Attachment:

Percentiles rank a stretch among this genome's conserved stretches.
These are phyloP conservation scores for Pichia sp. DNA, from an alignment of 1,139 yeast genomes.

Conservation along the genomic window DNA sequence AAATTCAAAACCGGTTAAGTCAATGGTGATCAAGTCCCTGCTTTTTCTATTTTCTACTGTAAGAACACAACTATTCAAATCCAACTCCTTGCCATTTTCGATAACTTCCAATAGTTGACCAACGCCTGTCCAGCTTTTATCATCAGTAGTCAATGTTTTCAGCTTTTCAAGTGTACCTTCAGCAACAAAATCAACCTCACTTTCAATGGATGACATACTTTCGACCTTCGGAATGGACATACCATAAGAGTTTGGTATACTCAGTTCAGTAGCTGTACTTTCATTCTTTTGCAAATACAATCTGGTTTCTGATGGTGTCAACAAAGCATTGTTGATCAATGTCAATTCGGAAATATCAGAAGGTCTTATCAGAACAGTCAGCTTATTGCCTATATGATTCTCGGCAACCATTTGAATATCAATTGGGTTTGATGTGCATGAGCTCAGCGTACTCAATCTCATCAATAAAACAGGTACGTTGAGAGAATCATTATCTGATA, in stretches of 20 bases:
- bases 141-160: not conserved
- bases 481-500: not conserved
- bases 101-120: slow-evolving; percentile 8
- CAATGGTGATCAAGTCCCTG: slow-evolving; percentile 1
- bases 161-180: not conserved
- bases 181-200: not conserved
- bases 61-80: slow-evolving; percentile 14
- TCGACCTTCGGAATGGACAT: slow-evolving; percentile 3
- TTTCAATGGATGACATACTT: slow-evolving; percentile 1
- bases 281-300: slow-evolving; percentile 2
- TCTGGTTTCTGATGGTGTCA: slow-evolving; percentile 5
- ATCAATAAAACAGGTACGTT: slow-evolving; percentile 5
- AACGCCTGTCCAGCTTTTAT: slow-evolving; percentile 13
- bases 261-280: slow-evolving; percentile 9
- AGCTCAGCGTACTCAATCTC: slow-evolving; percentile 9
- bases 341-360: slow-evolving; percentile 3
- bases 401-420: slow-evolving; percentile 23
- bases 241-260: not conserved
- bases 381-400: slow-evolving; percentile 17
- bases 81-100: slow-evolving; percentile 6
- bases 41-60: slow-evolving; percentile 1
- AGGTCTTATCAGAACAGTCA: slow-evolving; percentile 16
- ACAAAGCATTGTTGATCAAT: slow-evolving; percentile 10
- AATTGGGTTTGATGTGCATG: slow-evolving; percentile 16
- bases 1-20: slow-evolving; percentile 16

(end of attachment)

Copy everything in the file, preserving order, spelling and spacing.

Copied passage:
Percentiles rank a stretch among this genome's conserved stretches.
These are phyloP conservation scores for Pichia sp. DNA, from an alignment of 1,139 yeast genomes.

Conservation along the genomic window DNA sequence AAATTCAAAACCGGTTAAGTCAATGGTGATCAAGTCCCTGCTTTTTCTATTTTCTACTGTAAGAACACAACTATTCAAATCCAACTCCTTGCCATTTTCGATAACTTCCAATAGTTGACCAACGCCTGTCCAGCTTTTATCATCAGTAGTCAATGTTTTCAGCTTTTCAAGTGTACCTTCAGCAACAAAATCAACCTCACTTTCAATGGATGACATACTTTCGACCTTCGGAATGGACATACCATAAGAGTTTGGTATACTCAGTTCAGTAGCTGTACTTTCATTCTTTTGCAAATACAATCTGGTTTCTGATGGTGTCAACAAAGCATTGTTGATCAATGTCAATTCGGAAATATCAGAAGGTCTTATCAGAACAGTCAGCTTATTGCCTATATGATTCTCGGCAACCATTTGAATATCAATTGGGTTTGATGTGCATGAGCTCAGCGTACTCAATCTCATCAATAAAACAGGTACGTTGAGAGAATCATTATCTGATA, in stretches of 20 bases:
- bases 141-160: not conserved
- bases 481-500: not conserved
- bases 101-120: slow-evolving; percentile 8
- CAATGGTGATCAAGTCCCTG: slow-evolving; percentile 1
- bases 161-180: not conserved
- bases 181-200: not conserved
- bases 61-80: slow-evolving; percentile 14
- TCGACCTTCGGAATGGACAT: slow-evolving; percentile 3
- TTTCAATGGATGACATACTT: slow-evolving; percentile 1
- bases 281-300: slow-evolving; percentile 2
- TCTGGTTTCTGATGGTGTCA: slow-evolving; percentile 5
- ATCAATAAAACAGGTACGTT: slow-evolving; percentile 5
- AACGCCTGTCCAGCTTTTAT: slow-evolving; percentile 13
- bases 261-280: slow-evolving; percentile 9
- AGCTCAGCGTACTCAATCTC: slow-evolving; percentile 9
- bases 341-360: slow-evolving; percentile 3
- bases 401-420: slow-evolving; percentile 23
- bases 241-260: not conserved
- bases 381-400: slow-evolving; percentile 17
- bases 81-100: slow-evolving; percentile 6
- bases 41-60: slow-evolving; percentile 1
- AGGTCTTATCAGAACAGTCA: slow-evolving; percentile 16
- ACAAAGCATTGTTGATCAAT: slow-evolving; percentile 10
- AATTGGGTTTGATGTGCATG: slow-evolving; percentile 16
- bases 1-20: slow-evolving; percentile 16